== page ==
H. Moser & Cie. Endeavour Perpetual Calendar On The Wrist
Back in 2005, most people – even people intimately involved in the watch industry – had not heard of Heinrich Moser or H. Moser & Cie.
That is because at that time, H. Moser & Cie was a new brand entering the luxury watch scene. A new brand in a way, yes, but one comprising experienced faces, longtime industry players, and the pedigree of an historical watchmaker/inventor.
Having the chance to wear the H. Moser & Cie. Endeavour Perpetual Calendar for several weeks reminded me a great deal of the evening the brand launched in Schaffhausen, Switzerland. So in addition to reporting here on the watch itself, I’m going to also provide a few details of recent history.
It was Dr. Jürgen Lange, a German engineer previously employed by big players like IWC and Eterna, who struck out on his own in 2002 with the idea of registering a new brand called Moser Schaffhausen AG. He made Moser’s great-grandson, Roger Nicholas Balsiger, honorary chairman of the board of directors (Moser’s name had died out with the passing of the sonless Henri Moser).
Lange recruited some great names from behind the scenes in terms of freelance watchmakers and creative heads to help design movements and come up with new and improved technical solutions. These included Andreas Strehler (prominent A.H.C.I. member), Rolf Lang (formerly of A. Lange & Söhne and father of Marco Lang of Lang & Heyne), and Jörg Spöring (famed for his collaboration on the Türler clock restored by Ludwig Oechslin).
What struck me at the launch of H. Moser & Cie perhaps the most was the MB&F-style transparency (as we have come to know it) the new brand practiced in revealing of the origins of it components, especially the movements and technological expertise behind them. All of the suppliers and watchmakers involved were invited to the launch and encouraged to freely move about the room filled with mainly Swiss and German journalists to talk about the project and their involvement in it.
At the time, the company didn’t even own its own factory – but Lange surely knew how much he would change that at the time of the launch. Only a short few years later, by 2007, Moser would not only boast its own factory, but was even manufacturing its own balance springs. By the end of the decade, Moser’s Precision Engineering had become a sought-after supplier of balance springs.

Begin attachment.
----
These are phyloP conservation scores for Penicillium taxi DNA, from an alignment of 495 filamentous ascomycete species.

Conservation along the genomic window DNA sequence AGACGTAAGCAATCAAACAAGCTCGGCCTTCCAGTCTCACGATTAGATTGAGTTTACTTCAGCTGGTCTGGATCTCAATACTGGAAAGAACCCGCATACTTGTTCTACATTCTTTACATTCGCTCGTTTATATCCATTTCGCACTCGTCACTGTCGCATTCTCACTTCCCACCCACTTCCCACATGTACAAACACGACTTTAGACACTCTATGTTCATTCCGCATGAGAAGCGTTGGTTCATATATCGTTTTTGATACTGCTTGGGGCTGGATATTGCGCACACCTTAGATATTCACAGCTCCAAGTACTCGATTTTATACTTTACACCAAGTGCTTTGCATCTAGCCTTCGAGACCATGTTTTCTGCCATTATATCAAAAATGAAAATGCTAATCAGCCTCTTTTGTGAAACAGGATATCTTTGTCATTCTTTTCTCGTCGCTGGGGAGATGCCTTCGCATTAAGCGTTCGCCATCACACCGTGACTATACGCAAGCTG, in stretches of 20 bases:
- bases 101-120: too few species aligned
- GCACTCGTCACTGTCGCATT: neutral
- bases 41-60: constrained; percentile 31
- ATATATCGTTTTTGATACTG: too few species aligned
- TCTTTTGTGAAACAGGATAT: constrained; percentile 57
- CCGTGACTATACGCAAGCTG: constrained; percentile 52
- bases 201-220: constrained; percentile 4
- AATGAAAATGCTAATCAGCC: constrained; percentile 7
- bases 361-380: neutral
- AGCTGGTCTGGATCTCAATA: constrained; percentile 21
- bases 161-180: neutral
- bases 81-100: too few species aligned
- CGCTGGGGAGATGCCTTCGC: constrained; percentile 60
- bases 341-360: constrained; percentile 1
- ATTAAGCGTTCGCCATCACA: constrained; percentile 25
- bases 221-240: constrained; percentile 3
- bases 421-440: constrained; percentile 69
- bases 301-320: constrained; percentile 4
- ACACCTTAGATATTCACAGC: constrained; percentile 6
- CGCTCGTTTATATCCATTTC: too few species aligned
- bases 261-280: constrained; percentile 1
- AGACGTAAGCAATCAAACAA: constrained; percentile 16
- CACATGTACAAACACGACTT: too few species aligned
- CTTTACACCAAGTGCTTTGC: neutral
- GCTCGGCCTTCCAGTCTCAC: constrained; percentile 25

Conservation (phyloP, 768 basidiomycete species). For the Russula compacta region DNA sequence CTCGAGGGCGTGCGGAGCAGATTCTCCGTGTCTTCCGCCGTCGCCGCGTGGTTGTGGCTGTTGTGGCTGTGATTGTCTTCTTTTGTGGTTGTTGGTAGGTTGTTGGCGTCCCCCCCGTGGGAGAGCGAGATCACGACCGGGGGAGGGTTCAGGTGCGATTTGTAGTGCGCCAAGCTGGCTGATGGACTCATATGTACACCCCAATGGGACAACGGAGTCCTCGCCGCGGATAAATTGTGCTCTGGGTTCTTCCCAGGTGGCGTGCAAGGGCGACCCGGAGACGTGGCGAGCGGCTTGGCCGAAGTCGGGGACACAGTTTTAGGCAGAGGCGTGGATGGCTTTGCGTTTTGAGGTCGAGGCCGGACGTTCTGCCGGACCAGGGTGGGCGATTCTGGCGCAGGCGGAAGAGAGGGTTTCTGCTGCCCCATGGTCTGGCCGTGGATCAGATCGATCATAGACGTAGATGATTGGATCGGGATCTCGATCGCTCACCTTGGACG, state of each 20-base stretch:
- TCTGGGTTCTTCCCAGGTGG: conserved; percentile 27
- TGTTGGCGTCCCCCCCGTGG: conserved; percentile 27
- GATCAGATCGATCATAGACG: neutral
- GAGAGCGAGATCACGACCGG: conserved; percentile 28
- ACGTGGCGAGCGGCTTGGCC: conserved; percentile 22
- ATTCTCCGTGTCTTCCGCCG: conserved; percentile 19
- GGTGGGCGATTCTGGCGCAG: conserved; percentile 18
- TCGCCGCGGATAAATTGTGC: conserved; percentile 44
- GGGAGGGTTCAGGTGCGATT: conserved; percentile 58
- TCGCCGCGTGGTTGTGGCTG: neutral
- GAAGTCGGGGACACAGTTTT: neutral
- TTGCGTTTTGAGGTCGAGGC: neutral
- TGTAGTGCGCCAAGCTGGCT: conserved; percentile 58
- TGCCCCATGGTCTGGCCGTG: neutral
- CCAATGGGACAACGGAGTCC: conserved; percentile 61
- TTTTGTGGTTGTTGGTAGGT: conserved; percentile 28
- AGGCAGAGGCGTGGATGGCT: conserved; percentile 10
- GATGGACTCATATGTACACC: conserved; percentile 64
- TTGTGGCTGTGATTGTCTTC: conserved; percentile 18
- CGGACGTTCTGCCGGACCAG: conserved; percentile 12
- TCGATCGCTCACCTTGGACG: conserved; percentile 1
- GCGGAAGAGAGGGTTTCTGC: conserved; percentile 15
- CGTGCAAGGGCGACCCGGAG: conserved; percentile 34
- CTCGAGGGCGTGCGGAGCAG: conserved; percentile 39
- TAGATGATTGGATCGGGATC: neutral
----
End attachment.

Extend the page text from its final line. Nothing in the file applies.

Moser Perpetual 1
Moser & Cie. premiered three timepieces in 2005. One of these was the Mayu with a large subsidiary seconds dial outfitted with hand-wound Caliber HMC 321. The classic three-handed watch with a large date window at 6 o’clock was dubbed the Monard. It, too, was a manually wound caliber outfitted with twin spring barrels to guarantee power reserve for at least seven days.
However, the most spectacular piece was the perpetual calendar christened the Moser Perpetual 1, whose movement was designed by Strehler.
Not only did it include classic good looks and a few technical niceties, this perpetual calendar was unlike any other on the market at the time, most of which were generally crowded with functions and difficult to read.
The Moser Perpetual 1’s extraordinarily clean dial was fully in line with the classicism and elegance of the entire line of debuts. And it was the first in the world to be outfitted with a so-called flash calendar, a patented mechanism that allows the date to jump immediately to the first of the next month at the end of one month, regardless of the month’s length and without showing any intermediate dates.
The incorrect date is never seen, meaning that February 28 is immediately followed by March 1 in the window.
The large date located at 3 o’clock is also a patented Strehler invention that utilizes two disks placed on top of each other, but both using the same gear wheel.
The Perpetual 1 is also a perpetual calendar that can be adjusted both forward and backward, an absolute rarity in 2005, with only Ulysse Nardin’s calendar and GMT functions to rival it at the time.
Manually wound caliber HMC 341 is outfitted with twin spring barrels for a power reserve of seven days – particularly important in a perpetual calendar. The display of the month is ingeniously solved by a neat little hand located underneath the hour and minute hands that uses the hour markers simultaneously as month markers.
The leap year indication was delegated to the case back and can be adjusted by activating a recessed pusher with a stylus. A power reserve display has been integrated into the arrangement of hour markers between 8 and 10 o’clock so that it does not disturb the continuity of the very classic dial.
An optimized gear tooth shape, which Lange called “Moser toothing” at its launch that “guarantees the longevity of the entire gear train” is as unique as the bevel gears in the winding mechanism, a technology that was not yet very common at the time.
This balance contains a true screw balance, used as originally intended in place of an index, with the little white gold screws containing threads of less than 0.35 mm screwed in tightly for mass and four regulating screws made of steel to adjust the rate.
Moser’s double-pull crown – also a Strehler invention – allows the wearer to select the various positions of the crown more precisely than on most other watches.
Solid gold LIGA
And though this is no longer important to the watches in Moser’s current collection, I feel I must bring this up here as it thoroughly foreshadowed the enthusiasm for technical elements that characterized the new Moser and obviously continues to do so today.